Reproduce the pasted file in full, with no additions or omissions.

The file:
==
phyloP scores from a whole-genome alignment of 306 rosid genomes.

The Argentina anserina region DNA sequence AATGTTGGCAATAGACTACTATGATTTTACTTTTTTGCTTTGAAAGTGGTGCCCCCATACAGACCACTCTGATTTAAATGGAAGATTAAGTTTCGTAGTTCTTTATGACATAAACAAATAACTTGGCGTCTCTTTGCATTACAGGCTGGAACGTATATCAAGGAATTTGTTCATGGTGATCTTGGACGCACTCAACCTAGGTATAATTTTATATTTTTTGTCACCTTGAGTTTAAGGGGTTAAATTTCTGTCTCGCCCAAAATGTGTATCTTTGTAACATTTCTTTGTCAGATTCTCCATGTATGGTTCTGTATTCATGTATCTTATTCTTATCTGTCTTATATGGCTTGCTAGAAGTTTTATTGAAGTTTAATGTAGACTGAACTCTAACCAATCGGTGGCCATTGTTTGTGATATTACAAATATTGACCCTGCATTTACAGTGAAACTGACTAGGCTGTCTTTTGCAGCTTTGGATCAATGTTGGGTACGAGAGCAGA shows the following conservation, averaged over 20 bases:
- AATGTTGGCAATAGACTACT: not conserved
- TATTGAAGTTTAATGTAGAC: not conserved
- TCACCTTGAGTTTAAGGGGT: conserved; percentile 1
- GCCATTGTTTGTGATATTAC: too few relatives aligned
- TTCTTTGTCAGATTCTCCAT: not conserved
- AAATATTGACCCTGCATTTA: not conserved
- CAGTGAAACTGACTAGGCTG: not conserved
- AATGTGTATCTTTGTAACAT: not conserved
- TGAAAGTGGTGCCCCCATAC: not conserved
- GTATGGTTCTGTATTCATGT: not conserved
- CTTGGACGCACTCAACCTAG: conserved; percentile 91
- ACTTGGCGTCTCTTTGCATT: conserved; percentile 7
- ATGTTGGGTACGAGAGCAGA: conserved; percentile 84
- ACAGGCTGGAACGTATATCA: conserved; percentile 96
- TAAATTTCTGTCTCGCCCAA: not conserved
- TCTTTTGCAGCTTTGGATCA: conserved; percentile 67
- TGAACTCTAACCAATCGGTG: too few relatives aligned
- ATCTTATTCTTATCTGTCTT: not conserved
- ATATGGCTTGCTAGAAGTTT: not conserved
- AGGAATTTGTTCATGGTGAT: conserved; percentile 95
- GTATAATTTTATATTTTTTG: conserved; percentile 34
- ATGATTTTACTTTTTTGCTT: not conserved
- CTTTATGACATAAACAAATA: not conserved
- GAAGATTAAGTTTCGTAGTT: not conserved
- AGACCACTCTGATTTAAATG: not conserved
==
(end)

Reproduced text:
phyloP scores from a whole-genome alignment of 306 rosid genomes.

The Argentina anserina region DNA sequence AATGTTGGCAATAGACTACTATGATTTTACTTTTTTGCTTTGAAAGTGGTGCCCCCATACAGACCACTCTGATTTAAATGGAAGATTAAGTTTCGTAGTTCTTTATGACATAAACAAATAACTTGGCGTCTCTTTGCATTACAGGCTGGAACGTATATCAAGGAATTTGTTCATGGTGATCTTGGACGCACTCAACCTAGGTATAATTTTATATTTTTTGTCACCTTGAGTTTAAGGGGTTAAATTTCTGTCTCGCCCAAAATGTGTATCTTTGTAACATTTCTTTGTCAGATTCTCCATGTATGGTTCTGTATTCATGTATCTTATTCTTATCTGTCTTATATGGCTTGCTAGAAGTTTTATTGAAGTTTAATGTAGACTGAACTCTAACCAATCGGTGGCCATTGTTTGTGATATTACAAATATTGACCCTGCATTTACAGTGAAACTGACTAGGCTGTCTTTTGCAGCTTTGGATCAATGTTGGGTACGAGAGCAGA shows the following conservation, averaged over 20 bases:
- AATGTTGGCAATAGACTACT: not conserved
- TATTGAAGTTTAATGTAGAC: not conserved
- TCACCTTGAGTTTAAGGGGT: conserved; percentile 1
- GCCATTGTTTGTGATATTAC: too few relatives aligned
- TTCTTTGTCAGATTCTCCAT: not conserved
- AAATATTGACCCTGCATTTA: not conserved
- CAGTGAAACTGACTAGGCTG: not conserved
- AATGTGTATCTTTGTAACAT: not conserved
- TGAAAGTGGTGCCCCCATAC: not conserved
- GTATGGTTCTGTATTCATGT: not conserved
- CTTGGACGCACTCAACCTAG: conserved; percentile 91
- ACTTGGCGTCTCTTTGCATT: conserved; percentile 7
- ATGTTGGGTACGAGAGCAGA: conserved; percentile 84
- ACAGGCTGGAACGTATATCA: conserved; percentile 96
- TAAATTTCTGTCTCGCCCAA: not conserved
- TCTTTTGCAGCTTTGGATCA: conserved; percentile 67
- TGAACTCTAACCAATCGGTG: too few relatives aligned
- ATCTTATTCTTATCTGTCTT: not conserved
- ATATGGCTTGCTAGAAGTTT: not conserved
- AGGAATTTGTTCATGGTGAT: conserved; percentile 95
- GTATAATTTTATATTTTTTG: conserved; percentile 34
- ATGATTTTACTTTTTTGCTT: not conserved
- CTTTATGACATAAACAAATA: not conserved
- GAAGATTAAGTTTCGTAGTT: not conserved
- AGACCACTCTGATTTAAATG: not conserved